A THREE-year-old boy will hear for the first time today when his new computerised hearing system is switched on.
'Bionic boy' Calum Geary has travelled back to the UK where surgeons will switch on the hearing implant that he received on February 28.
Doctors will test the implant today and tomorrow and, if everything goes to plan, Calum will be able to travel to the US for specialist audio-verbal therapy by early autumn.
Calum, from Ballyhooly, Co Cork, has made an impressive recovery from the operation to implant the special 'microchip' device in his head.
He is the first Irish child to undergo the so-called 'bionic'-hearing implant.
Without the surgery, Calum, who was born without hearing nerves in his ears, would be deaf and reliant on sign language for life.
His parents, Andrew and Helen, told the Irish Independent they had been totally overwhelmed by public support for Calum's plight since he returned to Ireland from his surgery in Manchester last month.
"It is just beyond words -- we have been totally overwhelmed by the kindness of people. People have been just incredible," Mr Geary told the Irish Independent.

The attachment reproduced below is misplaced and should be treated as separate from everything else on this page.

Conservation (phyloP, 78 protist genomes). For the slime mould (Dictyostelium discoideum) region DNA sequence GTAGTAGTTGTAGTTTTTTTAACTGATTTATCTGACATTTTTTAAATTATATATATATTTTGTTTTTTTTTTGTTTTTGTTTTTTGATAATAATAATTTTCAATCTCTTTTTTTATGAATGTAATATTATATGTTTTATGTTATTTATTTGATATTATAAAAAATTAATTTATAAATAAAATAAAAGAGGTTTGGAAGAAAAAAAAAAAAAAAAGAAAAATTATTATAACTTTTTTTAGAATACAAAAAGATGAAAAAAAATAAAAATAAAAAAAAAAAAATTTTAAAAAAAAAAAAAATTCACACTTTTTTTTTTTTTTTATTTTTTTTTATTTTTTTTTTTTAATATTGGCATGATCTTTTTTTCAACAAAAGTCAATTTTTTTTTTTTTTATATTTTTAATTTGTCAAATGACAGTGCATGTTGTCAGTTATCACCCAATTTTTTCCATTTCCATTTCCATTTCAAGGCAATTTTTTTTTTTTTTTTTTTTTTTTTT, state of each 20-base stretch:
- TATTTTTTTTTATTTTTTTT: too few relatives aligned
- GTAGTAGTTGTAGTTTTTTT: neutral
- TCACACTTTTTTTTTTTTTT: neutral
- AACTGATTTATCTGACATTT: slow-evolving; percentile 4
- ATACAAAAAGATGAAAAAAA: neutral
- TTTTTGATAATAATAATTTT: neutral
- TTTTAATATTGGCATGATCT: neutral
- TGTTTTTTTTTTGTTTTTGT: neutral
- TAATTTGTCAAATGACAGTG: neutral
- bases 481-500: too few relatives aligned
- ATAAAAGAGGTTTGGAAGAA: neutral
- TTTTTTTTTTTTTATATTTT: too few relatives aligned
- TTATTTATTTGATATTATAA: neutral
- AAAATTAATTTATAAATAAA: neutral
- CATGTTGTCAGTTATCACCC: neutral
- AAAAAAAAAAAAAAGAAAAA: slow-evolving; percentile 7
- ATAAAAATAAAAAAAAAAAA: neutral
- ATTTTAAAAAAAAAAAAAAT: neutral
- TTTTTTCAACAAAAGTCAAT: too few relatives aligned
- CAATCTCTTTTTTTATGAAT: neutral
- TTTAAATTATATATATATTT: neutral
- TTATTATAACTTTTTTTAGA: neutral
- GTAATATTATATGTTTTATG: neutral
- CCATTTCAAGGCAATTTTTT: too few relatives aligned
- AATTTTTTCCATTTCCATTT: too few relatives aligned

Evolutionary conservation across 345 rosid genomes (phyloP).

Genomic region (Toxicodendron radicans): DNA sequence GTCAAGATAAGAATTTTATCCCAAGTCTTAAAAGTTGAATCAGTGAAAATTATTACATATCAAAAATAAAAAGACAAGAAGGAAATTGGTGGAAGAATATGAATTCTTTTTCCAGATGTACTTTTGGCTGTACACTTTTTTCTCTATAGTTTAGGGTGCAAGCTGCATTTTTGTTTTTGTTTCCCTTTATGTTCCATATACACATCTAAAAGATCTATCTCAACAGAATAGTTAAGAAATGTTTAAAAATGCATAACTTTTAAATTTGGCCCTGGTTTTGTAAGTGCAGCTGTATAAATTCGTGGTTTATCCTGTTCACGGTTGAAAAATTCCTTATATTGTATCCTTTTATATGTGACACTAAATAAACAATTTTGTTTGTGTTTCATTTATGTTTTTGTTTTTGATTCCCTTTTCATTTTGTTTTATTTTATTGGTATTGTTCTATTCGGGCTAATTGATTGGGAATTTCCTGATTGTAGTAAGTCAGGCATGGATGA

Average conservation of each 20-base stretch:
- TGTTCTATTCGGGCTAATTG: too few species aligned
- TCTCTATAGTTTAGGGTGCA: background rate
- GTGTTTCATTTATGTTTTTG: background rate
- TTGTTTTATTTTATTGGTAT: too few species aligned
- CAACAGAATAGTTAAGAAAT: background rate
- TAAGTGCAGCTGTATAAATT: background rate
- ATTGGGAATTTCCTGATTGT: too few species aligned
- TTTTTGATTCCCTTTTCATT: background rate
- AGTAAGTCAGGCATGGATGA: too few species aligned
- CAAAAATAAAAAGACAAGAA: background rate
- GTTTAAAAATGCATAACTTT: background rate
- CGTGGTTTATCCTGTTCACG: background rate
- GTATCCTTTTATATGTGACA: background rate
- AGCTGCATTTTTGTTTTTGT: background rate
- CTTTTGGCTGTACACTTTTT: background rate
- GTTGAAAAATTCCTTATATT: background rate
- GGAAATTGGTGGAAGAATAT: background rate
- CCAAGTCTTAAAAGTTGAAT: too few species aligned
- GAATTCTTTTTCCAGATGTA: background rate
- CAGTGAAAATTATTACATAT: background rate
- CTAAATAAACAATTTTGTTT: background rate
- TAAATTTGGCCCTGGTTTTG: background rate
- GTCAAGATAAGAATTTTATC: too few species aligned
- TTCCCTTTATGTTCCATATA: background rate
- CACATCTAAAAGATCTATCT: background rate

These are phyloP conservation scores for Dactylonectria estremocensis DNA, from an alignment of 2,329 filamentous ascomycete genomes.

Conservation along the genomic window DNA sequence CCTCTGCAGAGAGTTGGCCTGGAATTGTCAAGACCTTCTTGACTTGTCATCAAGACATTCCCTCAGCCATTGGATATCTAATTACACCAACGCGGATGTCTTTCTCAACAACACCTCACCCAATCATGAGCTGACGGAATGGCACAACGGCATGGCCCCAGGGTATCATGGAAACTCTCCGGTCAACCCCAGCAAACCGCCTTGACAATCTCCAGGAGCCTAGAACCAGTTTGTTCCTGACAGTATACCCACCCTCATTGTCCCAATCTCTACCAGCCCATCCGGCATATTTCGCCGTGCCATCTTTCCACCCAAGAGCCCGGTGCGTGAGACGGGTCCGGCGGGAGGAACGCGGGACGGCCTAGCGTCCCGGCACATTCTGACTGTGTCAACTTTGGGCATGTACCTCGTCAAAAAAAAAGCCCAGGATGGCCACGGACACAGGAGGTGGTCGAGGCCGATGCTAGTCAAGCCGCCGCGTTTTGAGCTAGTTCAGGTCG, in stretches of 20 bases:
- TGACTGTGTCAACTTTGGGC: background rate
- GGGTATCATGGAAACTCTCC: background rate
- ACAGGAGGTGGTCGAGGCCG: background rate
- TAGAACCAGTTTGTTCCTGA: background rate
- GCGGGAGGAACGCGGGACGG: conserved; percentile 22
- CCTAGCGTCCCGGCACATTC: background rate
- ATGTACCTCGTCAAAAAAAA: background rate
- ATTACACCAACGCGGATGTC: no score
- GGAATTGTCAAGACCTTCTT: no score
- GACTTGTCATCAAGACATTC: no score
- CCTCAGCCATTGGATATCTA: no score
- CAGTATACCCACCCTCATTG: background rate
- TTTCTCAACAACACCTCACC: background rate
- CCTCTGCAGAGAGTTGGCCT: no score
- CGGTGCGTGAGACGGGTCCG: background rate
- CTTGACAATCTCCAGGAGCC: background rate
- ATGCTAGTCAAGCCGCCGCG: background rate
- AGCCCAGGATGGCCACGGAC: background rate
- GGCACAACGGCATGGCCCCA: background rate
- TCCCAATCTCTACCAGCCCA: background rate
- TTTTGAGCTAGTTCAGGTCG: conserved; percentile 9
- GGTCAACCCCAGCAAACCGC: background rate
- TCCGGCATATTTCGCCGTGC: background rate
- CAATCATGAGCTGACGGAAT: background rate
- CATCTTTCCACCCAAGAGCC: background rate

"We are just delighted that Calum is having his implants switched on and hopefully everything will go according to plan."
Calum underwent his surgery in Manchester University Hospital (MUH) in the UK and it is hoped he will to head to California in the US where he will have to undergo extensive audio-verbal therapy sessions at the world- famous John Tracy Clinic.
The little boy, who has a twin brother, Donnacha, was born with a condition known as Cochlear Nerve Aplasia (CNA).
Previously, CNA had meant a child with the condition was left deaf for life.
However, the new implant has been developed at MUH and several US hospitals to offer children born with CNA the hope of hearing.
To date, just 141 children worldwide have undergone the Auditory Brainstem Implant.